For example, restaurants that have a familiar model where you can “build a fill-in-the-blank," like Chipotle burritos, use a relatively short list of ingredients to provide seemingly endless combinations. Subway does this with their build-a-sandwich. The concept of customization accomplishes two things. First, they’re doing this to sustain the current supply of the products with their vendors. Second, to change their menu substantially away from the ingredients necessary to create those combinations that we all know and love would go against the brand equity that companies, like Subway, try to preserve.
Q: You said prices will most likely go up across the board. Will they always stay that way or will they go down again when they replenish their supply?
A: If I knew the answer to that question, I'd be a millionaire. I truly wish I had a crystal ball for that. I get that question a lot, too. That’s why we monitor the Consumer Price Index, which is an index for consumer product goods. We track that to see how the market evolves from one period to the next.
For example, prices are higher now, but over time, we have seen that index fluctuate. It goes up some years, it goes down other years. This is similar in the sense we’re seeing higher prices now. But can we expect them to go down? Possibly, yes. Can we expect them to go up possibly in the future? Yes, that’s a possibility, too. Things that are more costly to produce that require more labor or more capital, more assets, or are affected by environmental conditions, we might see those prices remain higher over time until those input markets rebound. And the converse is also true.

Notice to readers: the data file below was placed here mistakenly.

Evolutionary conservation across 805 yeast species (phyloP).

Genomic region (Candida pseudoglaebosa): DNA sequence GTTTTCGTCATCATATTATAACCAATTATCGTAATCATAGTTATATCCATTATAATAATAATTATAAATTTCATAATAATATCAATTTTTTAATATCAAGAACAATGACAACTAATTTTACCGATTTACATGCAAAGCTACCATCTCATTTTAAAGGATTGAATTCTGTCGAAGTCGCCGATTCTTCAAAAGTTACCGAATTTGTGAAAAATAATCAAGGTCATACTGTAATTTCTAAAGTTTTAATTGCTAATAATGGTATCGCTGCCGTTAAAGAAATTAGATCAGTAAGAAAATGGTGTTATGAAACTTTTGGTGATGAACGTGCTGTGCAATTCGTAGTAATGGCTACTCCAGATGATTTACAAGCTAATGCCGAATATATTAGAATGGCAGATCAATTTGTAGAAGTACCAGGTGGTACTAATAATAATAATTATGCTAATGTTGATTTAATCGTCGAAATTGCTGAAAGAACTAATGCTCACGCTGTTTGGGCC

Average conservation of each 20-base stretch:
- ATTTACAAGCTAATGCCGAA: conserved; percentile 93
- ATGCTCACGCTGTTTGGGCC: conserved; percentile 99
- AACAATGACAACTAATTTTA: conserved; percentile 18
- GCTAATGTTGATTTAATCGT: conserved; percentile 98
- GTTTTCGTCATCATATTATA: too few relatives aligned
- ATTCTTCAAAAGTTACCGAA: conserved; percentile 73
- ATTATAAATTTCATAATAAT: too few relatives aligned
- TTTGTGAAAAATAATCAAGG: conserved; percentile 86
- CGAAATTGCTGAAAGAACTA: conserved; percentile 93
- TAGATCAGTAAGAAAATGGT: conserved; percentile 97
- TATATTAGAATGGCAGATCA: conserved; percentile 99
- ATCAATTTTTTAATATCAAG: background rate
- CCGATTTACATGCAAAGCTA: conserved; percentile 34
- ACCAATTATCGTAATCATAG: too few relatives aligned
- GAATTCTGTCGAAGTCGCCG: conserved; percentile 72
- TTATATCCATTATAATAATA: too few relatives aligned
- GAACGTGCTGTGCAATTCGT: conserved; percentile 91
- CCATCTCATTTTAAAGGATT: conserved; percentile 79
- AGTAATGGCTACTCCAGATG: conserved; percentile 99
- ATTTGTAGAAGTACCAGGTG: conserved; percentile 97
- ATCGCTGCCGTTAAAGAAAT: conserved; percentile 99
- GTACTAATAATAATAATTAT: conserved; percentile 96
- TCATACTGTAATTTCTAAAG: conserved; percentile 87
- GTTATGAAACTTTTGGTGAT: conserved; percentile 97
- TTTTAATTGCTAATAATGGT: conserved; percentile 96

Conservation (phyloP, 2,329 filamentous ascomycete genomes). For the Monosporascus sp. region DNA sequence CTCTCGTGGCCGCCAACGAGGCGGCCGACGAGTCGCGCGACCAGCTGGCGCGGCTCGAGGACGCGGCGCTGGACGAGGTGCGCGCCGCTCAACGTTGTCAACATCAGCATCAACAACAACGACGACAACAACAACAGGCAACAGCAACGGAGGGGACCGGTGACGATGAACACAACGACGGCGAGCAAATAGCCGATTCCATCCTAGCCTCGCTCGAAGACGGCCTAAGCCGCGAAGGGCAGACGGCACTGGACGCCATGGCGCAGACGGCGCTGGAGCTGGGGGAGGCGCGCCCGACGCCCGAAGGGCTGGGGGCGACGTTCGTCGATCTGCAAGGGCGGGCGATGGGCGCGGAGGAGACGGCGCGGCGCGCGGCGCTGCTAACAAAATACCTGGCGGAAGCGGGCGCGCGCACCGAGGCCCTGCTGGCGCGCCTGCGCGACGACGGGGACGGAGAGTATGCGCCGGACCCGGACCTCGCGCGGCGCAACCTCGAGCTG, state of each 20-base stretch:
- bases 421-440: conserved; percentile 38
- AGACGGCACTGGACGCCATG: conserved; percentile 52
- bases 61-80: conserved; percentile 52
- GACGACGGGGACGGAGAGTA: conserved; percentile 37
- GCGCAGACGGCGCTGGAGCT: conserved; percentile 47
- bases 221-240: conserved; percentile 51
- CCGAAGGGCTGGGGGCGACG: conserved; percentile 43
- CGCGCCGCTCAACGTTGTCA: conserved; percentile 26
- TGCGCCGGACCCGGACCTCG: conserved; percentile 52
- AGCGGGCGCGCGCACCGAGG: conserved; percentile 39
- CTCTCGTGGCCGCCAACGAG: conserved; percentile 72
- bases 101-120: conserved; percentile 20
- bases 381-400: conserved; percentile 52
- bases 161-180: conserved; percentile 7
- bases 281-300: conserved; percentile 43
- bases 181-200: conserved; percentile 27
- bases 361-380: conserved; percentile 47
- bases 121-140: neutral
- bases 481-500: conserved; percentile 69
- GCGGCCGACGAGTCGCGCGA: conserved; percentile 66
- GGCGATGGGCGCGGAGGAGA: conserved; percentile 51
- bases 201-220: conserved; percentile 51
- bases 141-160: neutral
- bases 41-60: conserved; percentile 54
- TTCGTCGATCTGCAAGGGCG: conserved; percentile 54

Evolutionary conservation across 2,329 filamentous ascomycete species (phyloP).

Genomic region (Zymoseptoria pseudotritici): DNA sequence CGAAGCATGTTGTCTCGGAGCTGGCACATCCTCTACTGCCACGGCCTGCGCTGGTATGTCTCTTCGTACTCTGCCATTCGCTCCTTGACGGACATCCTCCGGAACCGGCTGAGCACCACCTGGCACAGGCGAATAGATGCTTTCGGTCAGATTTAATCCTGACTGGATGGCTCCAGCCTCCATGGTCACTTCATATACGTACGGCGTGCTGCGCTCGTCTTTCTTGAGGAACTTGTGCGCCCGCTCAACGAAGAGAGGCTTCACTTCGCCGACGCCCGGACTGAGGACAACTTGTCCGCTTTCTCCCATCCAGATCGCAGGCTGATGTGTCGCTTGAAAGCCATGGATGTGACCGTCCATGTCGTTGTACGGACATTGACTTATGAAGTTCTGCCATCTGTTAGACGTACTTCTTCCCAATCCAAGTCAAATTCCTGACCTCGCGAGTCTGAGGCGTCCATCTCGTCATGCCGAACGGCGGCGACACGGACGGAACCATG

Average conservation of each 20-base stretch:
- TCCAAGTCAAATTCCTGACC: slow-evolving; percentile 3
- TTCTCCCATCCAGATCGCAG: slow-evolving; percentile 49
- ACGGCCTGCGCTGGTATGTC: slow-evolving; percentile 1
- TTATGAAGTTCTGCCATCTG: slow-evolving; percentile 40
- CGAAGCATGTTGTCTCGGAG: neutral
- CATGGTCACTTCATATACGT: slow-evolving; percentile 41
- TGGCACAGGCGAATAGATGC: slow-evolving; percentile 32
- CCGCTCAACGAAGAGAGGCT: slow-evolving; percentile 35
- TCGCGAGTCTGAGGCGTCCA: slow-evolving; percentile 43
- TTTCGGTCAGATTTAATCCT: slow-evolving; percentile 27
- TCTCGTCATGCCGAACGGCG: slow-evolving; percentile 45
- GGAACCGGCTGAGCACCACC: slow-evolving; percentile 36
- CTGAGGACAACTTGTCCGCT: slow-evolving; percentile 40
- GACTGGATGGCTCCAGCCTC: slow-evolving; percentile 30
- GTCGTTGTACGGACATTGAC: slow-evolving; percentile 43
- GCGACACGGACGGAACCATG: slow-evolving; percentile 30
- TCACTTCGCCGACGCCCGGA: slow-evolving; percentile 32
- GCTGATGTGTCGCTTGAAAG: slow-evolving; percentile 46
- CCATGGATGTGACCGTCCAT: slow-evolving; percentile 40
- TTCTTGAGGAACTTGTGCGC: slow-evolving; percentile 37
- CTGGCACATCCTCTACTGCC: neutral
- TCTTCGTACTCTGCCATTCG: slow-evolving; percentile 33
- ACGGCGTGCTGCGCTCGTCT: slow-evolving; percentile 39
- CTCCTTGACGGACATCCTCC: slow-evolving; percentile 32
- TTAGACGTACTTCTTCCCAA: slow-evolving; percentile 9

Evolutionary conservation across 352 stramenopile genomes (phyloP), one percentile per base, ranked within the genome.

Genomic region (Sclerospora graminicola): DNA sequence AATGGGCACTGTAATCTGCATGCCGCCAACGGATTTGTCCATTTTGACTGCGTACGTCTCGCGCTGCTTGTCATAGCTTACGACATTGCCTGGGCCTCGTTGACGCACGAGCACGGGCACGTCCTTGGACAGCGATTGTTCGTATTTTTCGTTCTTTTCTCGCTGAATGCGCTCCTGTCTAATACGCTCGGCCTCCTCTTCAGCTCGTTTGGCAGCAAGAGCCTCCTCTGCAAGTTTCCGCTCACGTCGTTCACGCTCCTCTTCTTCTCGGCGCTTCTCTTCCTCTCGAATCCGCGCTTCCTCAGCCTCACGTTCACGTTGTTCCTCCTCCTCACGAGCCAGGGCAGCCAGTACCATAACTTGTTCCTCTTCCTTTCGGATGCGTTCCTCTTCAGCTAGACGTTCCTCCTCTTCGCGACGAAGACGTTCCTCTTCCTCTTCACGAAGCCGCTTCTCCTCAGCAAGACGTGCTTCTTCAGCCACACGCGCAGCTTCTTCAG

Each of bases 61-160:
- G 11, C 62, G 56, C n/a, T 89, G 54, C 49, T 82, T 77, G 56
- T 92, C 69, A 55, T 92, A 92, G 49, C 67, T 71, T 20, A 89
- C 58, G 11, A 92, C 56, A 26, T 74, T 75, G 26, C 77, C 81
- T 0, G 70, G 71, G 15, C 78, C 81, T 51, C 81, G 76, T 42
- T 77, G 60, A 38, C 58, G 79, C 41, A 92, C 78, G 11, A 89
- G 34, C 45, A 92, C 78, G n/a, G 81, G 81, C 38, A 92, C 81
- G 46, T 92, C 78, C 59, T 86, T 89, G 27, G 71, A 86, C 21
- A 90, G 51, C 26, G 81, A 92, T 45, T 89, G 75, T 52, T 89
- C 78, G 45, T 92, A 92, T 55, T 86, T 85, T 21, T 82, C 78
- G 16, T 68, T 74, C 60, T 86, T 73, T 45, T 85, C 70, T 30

Q: Going back to Subway, in the case of this controversy and the chain coming out with a new menu — can this ultimately turn out to be positive for them?
A: We've seen cases where restaurants and businesses can have a favorable outcome despite unfavorable circumstances. If you recall not so long ago, Chipotle had a food scare that received a lot of national attention. To counter that, they put out a major promotional campaign reassuring consumers that this was a one-time mistake. They implemented quality standards to improve food handling, all the way down to increased sanitation protocols and detailed assembly line instructions for behind-the-counter employees. That proved to be very successful for them. And they needed to do it because unlike a lot of their competition, they’re one of the few “healthy options” out there for a quick-service meal. It turned out to be OK for them.
In the case of Subway, they're an older, more mature brand that’s been struggling to maintain its place in the market with its loyal customer base. There could be an opportunity for a place like Subway to cater to a sustainable and environmentally friendly type of consumer as they recently introduced a plant-based meatball Subway sandwich to their menu. So that might be a pathway for them out of this. But this tuna blip could send some consumers turning to another vendor and other quick-service restaurants that might be more “dependable.” It’ll be interesting to see what they do.
Marshall Terrill is a reporter for ASU News. He can be reached at 480-727-5176 or firstname.lastname@example.org.